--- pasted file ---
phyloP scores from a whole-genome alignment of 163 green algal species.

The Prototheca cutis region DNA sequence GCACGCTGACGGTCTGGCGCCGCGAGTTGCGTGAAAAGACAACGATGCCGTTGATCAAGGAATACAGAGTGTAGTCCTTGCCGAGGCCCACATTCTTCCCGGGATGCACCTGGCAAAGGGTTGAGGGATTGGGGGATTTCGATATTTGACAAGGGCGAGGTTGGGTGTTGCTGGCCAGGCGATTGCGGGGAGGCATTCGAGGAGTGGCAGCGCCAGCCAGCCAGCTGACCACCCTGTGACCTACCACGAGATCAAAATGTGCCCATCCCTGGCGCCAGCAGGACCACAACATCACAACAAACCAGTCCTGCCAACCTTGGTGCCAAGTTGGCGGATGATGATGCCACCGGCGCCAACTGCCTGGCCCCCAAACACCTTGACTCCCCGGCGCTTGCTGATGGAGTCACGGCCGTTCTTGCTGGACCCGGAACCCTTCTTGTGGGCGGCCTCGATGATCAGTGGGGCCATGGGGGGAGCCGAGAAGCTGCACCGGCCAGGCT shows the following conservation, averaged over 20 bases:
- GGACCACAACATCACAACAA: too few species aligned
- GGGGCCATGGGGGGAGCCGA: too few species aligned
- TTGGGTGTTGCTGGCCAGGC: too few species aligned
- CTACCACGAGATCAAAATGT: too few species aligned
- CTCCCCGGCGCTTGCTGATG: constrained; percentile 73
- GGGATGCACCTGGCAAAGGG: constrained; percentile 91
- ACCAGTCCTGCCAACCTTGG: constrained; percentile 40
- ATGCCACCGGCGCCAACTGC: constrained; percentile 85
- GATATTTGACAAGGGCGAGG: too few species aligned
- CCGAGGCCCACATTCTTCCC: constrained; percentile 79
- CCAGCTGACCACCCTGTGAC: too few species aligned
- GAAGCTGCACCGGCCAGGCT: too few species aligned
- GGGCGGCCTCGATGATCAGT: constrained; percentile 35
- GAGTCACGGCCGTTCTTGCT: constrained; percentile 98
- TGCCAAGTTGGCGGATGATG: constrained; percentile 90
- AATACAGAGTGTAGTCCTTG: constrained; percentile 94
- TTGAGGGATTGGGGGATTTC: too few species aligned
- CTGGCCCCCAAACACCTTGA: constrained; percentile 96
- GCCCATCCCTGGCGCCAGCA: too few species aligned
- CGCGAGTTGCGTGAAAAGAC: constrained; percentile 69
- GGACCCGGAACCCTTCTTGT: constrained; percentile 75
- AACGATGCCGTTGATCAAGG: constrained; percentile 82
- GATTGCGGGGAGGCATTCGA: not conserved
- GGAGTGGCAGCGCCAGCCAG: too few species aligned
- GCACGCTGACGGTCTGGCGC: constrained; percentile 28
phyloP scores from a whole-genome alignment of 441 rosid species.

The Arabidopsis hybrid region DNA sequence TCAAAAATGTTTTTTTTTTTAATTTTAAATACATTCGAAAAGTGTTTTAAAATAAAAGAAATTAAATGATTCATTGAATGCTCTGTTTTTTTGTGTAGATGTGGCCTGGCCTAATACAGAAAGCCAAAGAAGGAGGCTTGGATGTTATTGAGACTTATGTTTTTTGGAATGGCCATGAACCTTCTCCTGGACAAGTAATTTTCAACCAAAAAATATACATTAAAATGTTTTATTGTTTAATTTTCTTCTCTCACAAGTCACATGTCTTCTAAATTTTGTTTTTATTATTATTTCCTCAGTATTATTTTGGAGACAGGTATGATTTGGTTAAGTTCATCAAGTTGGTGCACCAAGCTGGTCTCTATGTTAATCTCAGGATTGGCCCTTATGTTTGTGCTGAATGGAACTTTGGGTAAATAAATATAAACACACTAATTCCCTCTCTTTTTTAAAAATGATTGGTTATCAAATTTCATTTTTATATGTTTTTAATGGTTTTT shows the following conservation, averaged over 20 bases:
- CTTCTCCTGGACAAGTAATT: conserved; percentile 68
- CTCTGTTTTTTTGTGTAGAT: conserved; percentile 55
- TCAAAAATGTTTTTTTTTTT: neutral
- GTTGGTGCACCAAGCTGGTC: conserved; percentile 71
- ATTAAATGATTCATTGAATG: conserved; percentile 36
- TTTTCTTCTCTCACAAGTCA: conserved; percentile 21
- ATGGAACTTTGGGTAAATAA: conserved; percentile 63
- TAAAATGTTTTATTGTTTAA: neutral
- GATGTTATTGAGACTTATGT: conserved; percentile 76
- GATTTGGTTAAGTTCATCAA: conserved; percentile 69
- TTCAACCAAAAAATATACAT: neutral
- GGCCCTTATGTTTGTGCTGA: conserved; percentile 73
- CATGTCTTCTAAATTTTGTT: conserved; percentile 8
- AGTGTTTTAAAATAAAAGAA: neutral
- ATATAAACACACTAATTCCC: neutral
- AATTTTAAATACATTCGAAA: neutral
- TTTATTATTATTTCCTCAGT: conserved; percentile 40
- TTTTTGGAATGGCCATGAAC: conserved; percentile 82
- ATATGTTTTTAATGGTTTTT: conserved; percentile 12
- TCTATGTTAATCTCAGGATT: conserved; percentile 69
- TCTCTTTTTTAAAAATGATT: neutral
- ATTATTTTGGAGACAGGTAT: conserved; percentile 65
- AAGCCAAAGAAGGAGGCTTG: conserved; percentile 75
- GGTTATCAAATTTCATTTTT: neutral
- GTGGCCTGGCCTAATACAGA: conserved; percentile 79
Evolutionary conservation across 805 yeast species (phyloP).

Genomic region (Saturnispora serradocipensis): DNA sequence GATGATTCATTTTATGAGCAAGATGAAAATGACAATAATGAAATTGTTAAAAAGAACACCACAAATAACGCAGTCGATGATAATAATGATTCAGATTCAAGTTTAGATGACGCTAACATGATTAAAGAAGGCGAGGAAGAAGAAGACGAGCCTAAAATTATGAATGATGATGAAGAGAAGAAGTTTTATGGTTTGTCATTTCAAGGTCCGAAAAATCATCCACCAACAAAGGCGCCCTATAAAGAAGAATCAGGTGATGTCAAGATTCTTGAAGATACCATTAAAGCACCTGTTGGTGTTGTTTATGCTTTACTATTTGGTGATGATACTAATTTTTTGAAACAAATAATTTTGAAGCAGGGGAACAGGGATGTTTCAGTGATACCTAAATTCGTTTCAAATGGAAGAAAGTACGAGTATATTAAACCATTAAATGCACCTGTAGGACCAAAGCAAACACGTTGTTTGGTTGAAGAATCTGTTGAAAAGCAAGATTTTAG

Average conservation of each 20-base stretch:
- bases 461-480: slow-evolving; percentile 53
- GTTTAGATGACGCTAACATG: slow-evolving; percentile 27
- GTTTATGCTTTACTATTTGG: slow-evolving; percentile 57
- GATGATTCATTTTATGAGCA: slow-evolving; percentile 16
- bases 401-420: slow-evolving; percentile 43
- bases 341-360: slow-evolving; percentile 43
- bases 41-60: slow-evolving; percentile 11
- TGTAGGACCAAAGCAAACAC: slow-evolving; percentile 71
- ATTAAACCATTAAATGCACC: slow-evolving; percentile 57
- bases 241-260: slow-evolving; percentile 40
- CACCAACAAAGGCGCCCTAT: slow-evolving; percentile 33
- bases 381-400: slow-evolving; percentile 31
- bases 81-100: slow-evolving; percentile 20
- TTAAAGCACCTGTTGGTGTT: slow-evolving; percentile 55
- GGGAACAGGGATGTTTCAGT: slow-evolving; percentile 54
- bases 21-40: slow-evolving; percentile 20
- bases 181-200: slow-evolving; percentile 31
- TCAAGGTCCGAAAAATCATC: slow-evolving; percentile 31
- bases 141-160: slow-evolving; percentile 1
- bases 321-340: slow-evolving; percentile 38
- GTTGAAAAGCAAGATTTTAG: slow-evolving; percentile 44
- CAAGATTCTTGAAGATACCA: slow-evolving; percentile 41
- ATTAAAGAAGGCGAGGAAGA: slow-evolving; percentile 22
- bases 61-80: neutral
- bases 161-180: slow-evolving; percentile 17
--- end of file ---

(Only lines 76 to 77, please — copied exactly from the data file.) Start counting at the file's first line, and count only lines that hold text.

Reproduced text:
- bases 141-160: slow-evolving; percentile 1
- bases 321-340: slow-evolving; percentile 38